This interview was published in TOI’s Chennai Anniversary issue.
For those who have grown up in Chennai over the last five decades, the name Y Gee Mahendra would instantly bring memories of lively evenings spent at theatres. Even before he touched the age of 10, Y Gee had begun his tryst with theatre, when he did an English play for a children’s club, in the late 1950s, where he acted with the yesteryear actress Chandrakala. “I had played the role of a jailor and she played a criminal. I wasn’t happy with my performance. But suddenly, the chief guest walked up to me and said that I had delivered a wonderful performance,” he says, reminiscing about his first play. The chief guest was the eminent actress Sowcar Janaki.
Being in a home full of artistes, theatre seemed to be the most obvious thing to happen to him. In 1961, Y Gee got his first fullfledged role in the play Petral thaan Pillaiya, a production of United Amateur Artistes (UAA), founded by his father Y G Parthasarathy, where he was appreciated by none other than Sivaji Ganesan. “In my childhood, I saw all the big names from the artistic fraternity in my home. Many great artistes were launched by UAA. The chief minister of Tamil Nadu, J Jayalalithaa, was an actress in the UAA and is like a sister to me. Seeing her work, my mother had said she would succeed in whatever vocation she would choose in life. Her words turned out to be prophetic,” he says.
Another person, with whom Y Gee shared a strong bond was his cousin, the legendary actress Vyjayanthimala. “During our holidays, we would go to stay at her home in Bombay (now Mumbai) and all the top actors and directors of the day would drop in. I used to be in awe of her. When I became regular with my plays, she became my ardent fan, critic and supporter.”
An actor himself, Y Gee considers Sivaji the God of acting. “I think he knew every aspect of the art and based on my interactions and experiences with him, I wrote a series of columns in Dinamalar called Naan Swasikkum Sivaji. No one in this field has done such a variety of characters and any costume would suit him.” When Y Gee did the role immortalised by Sivaji in Vietnam Veedu on stage, he was undoubtedly taking a huge challenge. “I was very confident of doing it. There is a difference between mimicry and acting. In the latter, you can draw inspiration from an idol but not imitate him.”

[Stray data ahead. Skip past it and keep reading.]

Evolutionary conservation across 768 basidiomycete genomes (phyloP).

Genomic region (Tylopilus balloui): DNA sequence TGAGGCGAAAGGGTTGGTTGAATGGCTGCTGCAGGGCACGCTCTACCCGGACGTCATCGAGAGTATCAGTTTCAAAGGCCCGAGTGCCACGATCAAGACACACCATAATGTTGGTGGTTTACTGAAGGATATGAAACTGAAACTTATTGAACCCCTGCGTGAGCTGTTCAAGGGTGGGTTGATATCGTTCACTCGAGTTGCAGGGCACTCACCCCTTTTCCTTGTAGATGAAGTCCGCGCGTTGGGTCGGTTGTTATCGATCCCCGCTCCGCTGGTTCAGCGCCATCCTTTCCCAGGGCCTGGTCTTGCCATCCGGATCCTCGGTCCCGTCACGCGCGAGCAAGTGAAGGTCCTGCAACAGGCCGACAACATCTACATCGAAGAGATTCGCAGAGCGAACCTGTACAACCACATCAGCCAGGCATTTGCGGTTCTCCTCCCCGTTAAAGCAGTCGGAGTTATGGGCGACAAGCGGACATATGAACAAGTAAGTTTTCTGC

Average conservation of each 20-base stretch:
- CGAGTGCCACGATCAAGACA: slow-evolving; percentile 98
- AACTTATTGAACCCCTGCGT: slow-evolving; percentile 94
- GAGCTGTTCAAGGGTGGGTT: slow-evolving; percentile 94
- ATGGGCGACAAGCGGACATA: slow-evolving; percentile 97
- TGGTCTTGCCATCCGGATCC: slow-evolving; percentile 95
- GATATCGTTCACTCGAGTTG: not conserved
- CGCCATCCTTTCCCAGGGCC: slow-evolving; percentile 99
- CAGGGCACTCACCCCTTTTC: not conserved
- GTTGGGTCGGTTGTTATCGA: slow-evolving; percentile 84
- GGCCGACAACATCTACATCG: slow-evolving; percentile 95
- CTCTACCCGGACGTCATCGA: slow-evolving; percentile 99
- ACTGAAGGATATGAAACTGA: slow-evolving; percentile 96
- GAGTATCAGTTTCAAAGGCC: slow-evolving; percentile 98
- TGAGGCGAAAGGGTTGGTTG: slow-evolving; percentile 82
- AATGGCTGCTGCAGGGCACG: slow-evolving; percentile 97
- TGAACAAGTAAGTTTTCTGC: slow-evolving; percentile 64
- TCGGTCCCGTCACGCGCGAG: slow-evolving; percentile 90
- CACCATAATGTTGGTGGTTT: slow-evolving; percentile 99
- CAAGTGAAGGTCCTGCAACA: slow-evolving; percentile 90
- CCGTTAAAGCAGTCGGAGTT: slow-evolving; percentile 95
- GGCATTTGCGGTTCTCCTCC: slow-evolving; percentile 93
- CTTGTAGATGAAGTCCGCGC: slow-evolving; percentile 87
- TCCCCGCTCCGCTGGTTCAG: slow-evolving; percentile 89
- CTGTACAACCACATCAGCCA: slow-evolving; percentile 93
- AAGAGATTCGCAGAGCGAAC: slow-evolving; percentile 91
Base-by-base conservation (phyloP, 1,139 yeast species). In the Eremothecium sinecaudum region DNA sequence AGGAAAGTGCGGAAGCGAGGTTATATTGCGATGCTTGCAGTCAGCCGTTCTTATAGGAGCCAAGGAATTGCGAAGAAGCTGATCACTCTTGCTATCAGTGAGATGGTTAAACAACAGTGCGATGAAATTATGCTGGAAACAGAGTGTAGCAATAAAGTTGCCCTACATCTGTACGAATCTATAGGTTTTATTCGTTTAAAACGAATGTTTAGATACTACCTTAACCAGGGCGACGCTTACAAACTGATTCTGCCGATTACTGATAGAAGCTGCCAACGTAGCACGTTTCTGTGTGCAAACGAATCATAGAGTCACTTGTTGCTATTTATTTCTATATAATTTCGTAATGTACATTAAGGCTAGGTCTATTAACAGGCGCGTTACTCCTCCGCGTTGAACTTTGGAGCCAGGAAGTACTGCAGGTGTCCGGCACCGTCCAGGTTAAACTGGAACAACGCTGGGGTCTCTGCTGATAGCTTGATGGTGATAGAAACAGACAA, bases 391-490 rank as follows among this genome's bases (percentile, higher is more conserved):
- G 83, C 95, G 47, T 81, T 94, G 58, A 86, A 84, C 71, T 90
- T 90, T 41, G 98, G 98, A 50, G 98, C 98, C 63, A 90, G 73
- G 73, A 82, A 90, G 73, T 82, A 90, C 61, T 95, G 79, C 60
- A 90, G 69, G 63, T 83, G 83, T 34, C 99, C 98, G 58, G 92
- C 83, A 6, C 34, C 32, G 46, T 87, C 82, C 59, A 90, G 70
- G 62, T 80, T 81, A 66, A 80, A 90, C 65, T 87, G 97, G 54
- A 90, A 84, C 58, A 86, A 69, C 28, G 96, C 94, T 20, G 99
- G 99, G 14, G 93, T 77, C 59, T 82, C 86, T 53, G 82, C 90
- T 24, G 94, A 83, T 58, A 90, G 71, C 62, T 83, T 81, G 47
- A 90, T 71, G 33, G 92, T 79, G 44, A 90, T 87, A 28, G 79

Y Gee feels that writers who have been associated with the UAA have had a good career. “There are plays we have staged for many years together. Changes are bound to happen in these plays over time and we do it without disturbing the basic elements. See the British version of Sherlock Holmes, for instance. They have contemporised the milieu without changing its fundamentals,” says Y Gee, who believes that intellectual snobbery harms theatre. ” The audience should understand what we show. Else why do it,” he asks.
THE UAA is celebrating its 63rd year as a theatre group and Y Gee is elated to talk about it. “No other theatre group has had an unbroken existence of successful shows for six decades in India, starting from 1952. The credit for this success goes to my father,” says Y Gee, who feels that sticking to theatre requires a lot of commitment. ” Even when I did 30 movies a year, I would do 25 plays a month. Once when superstar Rajinikanth attended a show of Swadeshi Iyer, he told everyone that had I concentrated more on films than theatre at the peak of my career, I would have owned half of Madras. In India, only Marathi theatre makes good money. Even Bengali theatre has fallen. The English plays in the city have a select audience,” he says.
For long, theatre, in Chennai, flourished thanks to the sabha system. ” In the West, when you tell someone a play is being staged, they ask you where can they buy the tickets. Here, they will ask you who can get the passes! In Chennai, only three or four groups are able to make money in theatre.” As of now, Y Gee is busy traveling to different countries with his plays. “I have performed in Sri Lanka, Malaysia, USA, France, Denmark, Switzerland and many other countries. In Chicago, I have trained a troupe for regular performances, so that I can just travel with some technicians. It helps us save on the high air costs. As of now, I have my kitty full!”